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Tenet Healthcare Corp

September 17, 2005 | Lisa Girion, Times Staff Writer
Tenet Healthcare Corp. had been struggling for more than two years to overcome financial, legal and image problems -- including allegations of unnecessary heart surgeries at a Redding hospital. Then Hurricane Katrina hit. The national hospital chain, which hasn't reported a profit in nearly three years, had six hospitals in the region with $600 million in annual revenue. All of them, damaged by the high winds and water, were closed or taken over by local authorities to house rescue workers.
September 2, 2005 | From Bloomberg News
Tenet Healthcare Corp. sold a 420-bed Culver City hospital for $27 million after taxes, leaving the company four hospitals shy of its goal to sell 27 overall. A subsidiary, Prospect Medical Holdings Inc., sold the Brotman Medical Center to a group that includes physicians on staff, Dallas-based Tenet said. The company says it's negotiating with potential buyers for the remaining hospitals it wants to sell. Tenet announced the divestiture plan in January 2004.
August 27, 2005 | From Bloomberg News
Tenet Healthcare Corp., the second-largest U.S. hospital chain, said Friday that it received a notice of default from note holders related to a missed filing deadline. Holders of $139.9 million of Tenet's senior notes delivered the notice asserting that the company failed to file a quarterly report on time with the Securities and Exchange Commission, Tenet said in an SEC filing. Tenet has 90 days to correct the default by filing the second-quarter report, it said.
August 11, 2005 | From Bloomberg News
A judge has approved Tenet Healthcare Corp.'s proposed settlement of lawsuits brought by uninsured patients who claimed they were overcharged at the company's 114 hospitals. Judge Wendell Mortimer of Los Angeles Superior Court approved the settlement Monday, lawyers for the patients said in a statement. Tenet is to refund amounts paid over certain pricing thresholds, and the company will offer uninsured patients the same rates as managed-care patients for four years.
August 3, 2005 | From Associated Press
Hospital chain Tenet Healthcare Corp. said Tuesday that its second-quarter loss was narrower than Wall Street expected, as surgeries and emergency room visits rose, offsetting a decline in admissions to its hospitals. Tenet -- which moved its headquarters from Santa Barbara in January and has recently sold several hospitals in California -- lost $21 million, or 4 cents a share, in the three months ended June 30, compared with a loss of $426 million, or 91 cents, a year earlier.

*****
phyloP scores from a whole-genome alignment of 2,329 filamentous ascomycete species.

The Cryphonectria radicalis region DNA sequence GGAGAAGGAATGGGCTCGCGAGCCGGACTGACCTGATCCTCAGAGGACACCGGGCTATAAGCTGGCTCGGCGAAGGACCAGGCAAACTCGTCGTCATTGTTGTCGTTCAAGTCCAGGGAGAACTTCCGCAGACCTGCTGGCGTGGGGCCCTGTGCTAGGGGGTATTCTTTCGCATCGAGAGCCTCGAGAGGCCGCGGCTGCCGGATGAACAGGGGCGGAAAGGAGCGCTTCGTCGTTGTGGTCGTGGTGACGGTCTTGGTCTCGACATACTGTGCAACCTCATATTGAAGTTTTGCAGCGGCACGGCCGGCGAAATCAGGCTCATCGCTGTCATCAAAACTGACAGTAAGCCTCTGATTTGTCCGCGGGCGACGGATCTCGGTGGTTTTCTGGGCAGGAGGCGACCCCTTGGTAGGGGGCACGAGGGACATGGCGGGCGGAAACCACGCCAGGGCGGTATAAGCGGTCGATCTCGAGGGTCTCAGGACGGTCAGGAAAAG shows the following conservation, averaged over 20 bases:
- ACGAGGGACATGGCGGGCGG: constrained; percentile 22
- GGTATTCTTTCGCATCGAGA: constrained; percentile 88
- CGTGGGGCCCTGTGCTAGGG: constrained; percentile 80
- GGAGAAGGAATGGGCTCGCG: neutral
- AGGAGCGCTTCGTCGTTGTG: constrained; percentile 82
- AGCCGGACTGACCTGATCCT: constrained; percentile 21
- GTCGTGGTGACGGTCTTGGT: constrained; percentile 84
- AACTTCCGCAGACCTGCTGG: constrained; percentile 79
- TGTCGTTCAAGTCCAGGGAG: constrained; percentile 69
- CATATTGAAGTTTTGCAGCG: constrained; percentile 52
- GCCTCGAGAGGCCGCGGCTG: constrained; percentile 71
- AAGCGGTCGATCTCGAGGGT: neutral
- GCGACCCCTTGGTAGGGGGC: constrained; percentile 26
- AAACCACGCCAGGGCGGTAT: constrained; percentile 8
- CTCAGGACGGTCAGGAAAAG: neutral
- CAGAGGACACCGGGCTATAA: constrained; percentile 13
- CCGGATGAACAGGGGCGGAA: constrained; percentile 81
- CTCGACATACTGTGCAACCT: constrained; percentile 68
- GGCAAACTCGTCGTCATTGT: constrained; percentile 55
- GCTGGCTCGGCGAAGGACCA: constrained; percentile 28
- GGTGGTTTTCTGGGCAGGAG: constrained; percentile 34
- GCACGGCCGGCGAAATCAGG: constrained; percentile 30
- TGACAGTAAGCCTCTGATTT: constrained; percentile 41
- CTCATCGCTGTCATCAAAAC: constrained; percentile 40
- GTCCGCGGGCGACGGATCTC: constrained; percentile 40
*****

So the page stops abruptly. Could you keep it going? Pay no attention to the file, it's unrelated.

June 23, 2005 | From Times Staff and Wire Reports
About 400 employees at Tenet Healthcare Systems were evacuated Wednesday after a worker opened an envelope containing a white powder, which was later determined to be harmless, police said. The employee was decontaminated, said Anaheim Police Lt. Joe Vargas. The incident occurred about 10:30 a.m. when the woman opened the envelope at the healthcare provider's bill processing division in the 1500 block of Douglas Street, Vargas said.
May 4, 2005 | From Bloomberg News
Tenet Healthcare Corp., the second-largest U.S. hospital chain, said its first-quarter loss narrowed to $3 million as expenses for unpaid patient bills declined. The net loss shrank to 1 cent a share from $122 million, or 26 cents a share, a year earlier, when costs from the planned sale of unprofitable hospitals hurt results. Revenue slipped 2.9% to $2.5 billion, Dallas-based Tenet said.
April 28, 2005 | Lisa Girion, Times Staff Writer
The federal government intends to sue Tenet Healthcare Corp., its former Chief Executive Jeffrey C. Barbakow and five other former executives over the hospital chain's Medicare billing payments, the company said Wednesday. Tenet, the nation's second-largest hospital chain, abandoned its controversial billing practice in January 2003, a few months after it came to light.
March 11, 2005 | Lisa Girion
A judge has dropped two charges in an anti-kickback case against Tenet Healthcare Corp. but kept in place 18 other counts, including conspiracy, related to an alleged scheme by its Alvarado hospital in San Diego to bribe doctors to refer patients, the company said. Prosecutors brought the case to trial last fall. After four months of testimony and deliberation, jurors could not agree on a verdict, and the judge declared a mistrial in February. A second trial is expected to begin in early May.
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